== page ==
Video: Cash-strapped local governments charging inmates for being in jail

September 6, 2013

County commissioners in Anderson County, Tenn., last week proposed measures to charge inmates in the county jail for basic necessities, such as toilet paper and clothing. Critics say it’s unfair and unconstitutional. Proponents argue it’s a creative solution to two broad problems: prison populations that are growing too fast and budgets that aren’t growing fast enough.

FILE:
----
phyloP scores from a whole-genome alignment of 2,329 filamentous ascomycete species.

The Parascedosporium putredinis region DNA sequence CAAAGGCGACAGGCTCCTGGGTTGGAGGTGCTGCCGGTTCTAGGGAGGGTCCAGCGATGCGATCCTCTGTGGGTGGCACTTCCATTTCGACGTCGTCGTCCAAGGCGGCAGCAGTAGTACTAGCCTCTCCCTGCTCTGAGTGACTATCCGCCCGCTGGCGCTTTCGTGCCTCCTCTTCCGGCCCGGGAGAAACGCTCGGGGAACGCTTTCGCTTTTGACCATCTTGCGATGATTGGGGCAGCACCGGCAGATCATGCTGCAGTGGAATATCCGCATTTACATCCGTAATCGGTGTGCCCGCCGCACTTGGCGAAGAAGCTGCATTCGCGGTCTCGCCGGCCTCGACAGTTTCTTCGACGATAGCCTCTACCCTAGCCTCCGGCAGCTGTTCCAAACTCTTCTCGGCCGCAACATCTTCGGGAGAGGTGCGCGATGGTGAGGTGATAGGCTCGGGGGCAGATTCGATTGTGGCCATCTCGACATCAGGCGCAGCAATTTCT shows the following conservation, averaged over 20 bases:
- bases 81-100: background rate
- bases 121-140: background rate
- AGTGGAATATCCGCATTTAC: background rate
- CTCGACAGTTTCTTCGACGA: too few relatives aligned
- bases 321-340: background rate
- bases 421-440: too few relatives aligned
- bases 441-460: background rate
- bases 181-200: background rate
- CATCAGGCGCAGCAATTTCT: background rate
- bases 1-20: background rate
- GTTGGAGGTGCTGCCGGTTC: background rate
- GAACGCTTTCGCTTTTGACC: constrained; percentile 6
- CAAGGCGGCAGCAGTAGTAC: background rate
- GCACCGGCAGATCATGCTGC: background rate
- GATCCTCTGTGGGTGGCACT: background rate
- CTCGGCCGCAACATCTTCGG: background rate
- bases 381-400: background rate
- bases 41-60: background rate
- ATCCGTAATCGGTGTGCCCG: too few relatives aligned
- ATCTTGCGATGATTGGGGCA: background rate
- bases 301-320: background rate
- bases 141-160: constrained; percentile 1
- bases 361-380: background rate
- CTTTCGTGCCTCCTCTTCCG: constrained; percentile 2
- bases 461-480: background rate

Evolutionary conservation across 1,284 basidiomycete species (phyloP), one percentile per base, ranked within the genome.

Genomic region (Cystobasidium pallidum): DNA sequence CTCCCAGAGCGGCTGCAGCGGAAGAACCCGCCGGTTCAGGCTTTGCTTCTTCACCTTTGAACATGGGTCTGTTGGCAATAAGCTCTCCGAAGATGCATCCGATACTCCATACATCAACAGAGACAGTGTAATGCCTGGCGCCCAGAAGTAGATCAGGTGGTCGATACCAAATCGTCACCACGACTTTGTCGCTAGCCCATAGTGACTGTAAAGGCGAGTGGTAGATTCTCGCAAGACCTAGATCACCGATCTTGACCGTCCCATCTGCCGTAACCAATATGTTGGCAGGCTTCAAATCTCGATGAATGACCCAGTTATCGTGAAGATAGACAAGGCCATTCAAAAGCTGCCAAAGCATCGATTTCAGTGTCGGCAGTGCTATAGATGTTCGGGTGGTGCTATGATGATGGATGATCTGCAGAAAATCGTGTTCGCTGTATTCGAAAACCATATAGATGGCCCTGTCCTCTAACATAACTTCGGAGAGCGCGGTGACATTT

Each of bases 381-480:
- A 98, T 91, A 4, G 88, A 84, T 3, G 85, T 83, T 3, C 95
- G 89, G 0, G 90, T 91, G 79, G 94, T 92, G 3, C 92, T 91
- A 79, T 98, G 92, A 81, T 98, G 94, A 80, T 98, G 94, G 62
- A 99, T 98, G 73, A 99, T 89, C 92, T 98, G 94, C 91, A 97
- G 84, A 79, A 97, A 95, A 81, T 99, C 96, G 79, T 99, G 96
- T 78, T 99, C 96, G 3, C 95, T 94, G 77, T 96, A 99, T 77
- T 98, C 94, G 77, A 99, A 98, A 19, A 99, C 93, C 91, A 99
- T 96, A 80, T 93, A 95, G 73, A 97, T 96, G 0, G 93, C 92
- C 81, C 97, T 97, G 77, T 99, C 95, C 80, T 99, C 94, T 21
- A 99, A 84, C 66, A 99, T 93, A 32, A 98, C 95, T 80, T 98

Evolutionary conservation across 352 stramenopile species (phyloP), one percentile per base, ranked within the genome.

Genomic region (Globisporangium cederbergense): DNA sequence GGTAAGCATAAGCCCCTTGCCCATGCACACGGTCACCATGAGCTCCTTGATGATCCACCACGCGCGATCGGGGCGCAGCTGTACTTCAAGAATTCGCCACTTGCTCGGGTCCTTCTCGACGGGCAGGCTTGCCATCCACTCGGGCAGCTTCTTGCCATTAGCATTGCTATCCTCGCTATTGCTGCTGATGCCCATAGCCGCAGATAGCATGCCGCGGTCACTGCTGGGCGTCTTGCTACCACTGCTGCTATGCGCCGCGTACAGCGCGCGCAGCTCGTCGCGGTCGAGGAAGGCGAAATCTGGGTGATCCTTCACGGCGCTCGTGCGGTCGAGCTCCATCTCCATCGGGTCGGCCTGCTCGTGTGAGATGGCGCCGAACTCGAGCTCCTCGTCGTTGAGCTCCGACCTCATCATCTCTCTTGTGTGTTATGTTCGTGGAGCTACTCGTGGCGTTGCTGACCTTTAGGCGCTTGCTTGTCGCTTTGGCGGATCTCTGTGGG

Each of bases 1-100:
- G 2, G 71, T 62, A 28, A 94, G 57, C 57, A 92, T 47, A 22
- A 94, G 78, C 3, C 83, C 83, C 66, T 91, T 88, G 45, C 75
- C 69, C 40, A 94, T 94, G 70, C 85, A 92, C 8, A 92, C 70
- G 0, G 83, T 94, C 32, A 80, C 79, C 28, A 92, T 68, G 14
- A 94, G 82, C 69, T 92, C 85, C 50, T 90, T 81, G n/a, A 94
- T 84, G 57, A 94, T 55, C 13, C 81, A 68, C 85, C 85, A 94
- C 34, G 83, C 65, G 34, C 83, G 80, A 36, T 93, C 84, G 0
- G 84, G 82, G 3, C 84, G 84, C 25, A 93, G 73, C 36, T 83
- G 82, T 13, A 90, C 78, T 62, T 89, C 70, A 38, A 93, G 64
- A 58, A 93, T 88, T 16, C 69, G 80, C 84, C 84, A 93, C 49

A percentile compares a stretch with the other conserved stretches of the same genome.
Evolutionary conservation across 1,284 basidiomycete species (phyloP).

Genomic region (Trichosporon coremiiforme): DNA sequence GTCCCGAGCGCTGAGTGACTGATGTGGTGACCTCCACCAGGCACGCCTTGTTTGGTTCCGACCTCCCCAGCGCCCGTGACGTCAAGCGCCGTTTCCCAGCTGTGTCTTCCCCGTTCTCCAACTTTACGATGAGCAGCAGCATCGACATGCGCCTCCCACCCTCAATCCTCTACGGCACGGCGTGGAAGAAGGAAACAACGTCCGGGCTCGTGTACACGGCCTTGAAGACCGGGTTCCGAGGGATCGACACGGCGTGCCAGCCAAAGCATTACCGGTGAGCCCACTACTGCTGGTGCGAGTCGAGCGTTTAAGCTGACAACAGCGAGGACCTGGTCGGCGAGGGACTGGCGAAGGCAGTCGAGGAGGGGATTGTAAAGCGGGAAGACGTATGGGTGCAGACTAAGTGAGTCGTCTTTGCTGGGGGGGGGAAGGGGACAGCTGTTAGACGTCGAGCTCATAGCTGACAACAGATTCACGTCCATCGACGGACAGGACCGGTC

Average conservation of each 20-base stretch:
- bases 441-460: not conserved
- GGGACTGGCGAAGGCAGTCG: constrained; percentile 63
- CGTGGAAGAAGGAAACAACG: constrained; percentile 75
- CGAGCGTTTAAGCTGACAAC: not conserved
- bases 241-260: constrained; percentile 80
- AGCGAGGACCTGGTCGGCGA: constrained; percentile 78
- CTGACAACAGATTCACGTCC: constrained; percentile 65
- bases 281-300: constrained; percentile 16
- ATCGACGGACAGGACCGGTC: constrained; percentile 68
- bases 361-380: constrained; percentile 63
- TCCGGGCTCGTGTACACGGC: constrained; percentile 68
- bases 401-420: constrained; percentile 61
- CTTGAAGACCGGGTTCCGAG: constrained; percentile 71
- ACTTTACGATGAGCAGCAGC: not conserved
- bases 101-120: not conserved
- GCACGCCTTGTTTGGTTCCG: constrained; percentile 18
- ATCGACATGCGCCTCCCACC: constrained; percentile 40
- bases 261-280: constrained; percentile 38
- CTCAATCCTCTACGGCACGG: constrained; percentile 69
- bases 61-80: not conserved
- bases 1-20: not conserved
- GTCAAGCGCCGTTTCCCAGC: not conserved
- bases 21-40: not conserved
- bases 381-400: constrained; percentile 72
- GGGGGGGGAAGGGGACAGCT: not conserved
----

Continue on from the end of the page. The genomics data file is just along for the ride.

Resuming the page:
GovBeat bloggers are watching the issue. And now you can, too. Post TV’s Nia-Malika Henderson had a conversation about the practice with two experts on Thursday’s episode of “On Background.” It’s a great introduction to the debate over having inmates pay for necessities. Check it out:

Cash-strapped cities across the United States have begun charging jail inmates for room and board. Lauren-Brooke Eisen of the Brennan Center for Justice and Massachusetts State Rep. Paul Heroux discuss the constitutional and practical issues with charging inmates. (The Washington Post)

Niraj Chokshi reports for GovBeat, The Post's state and local policy blog.
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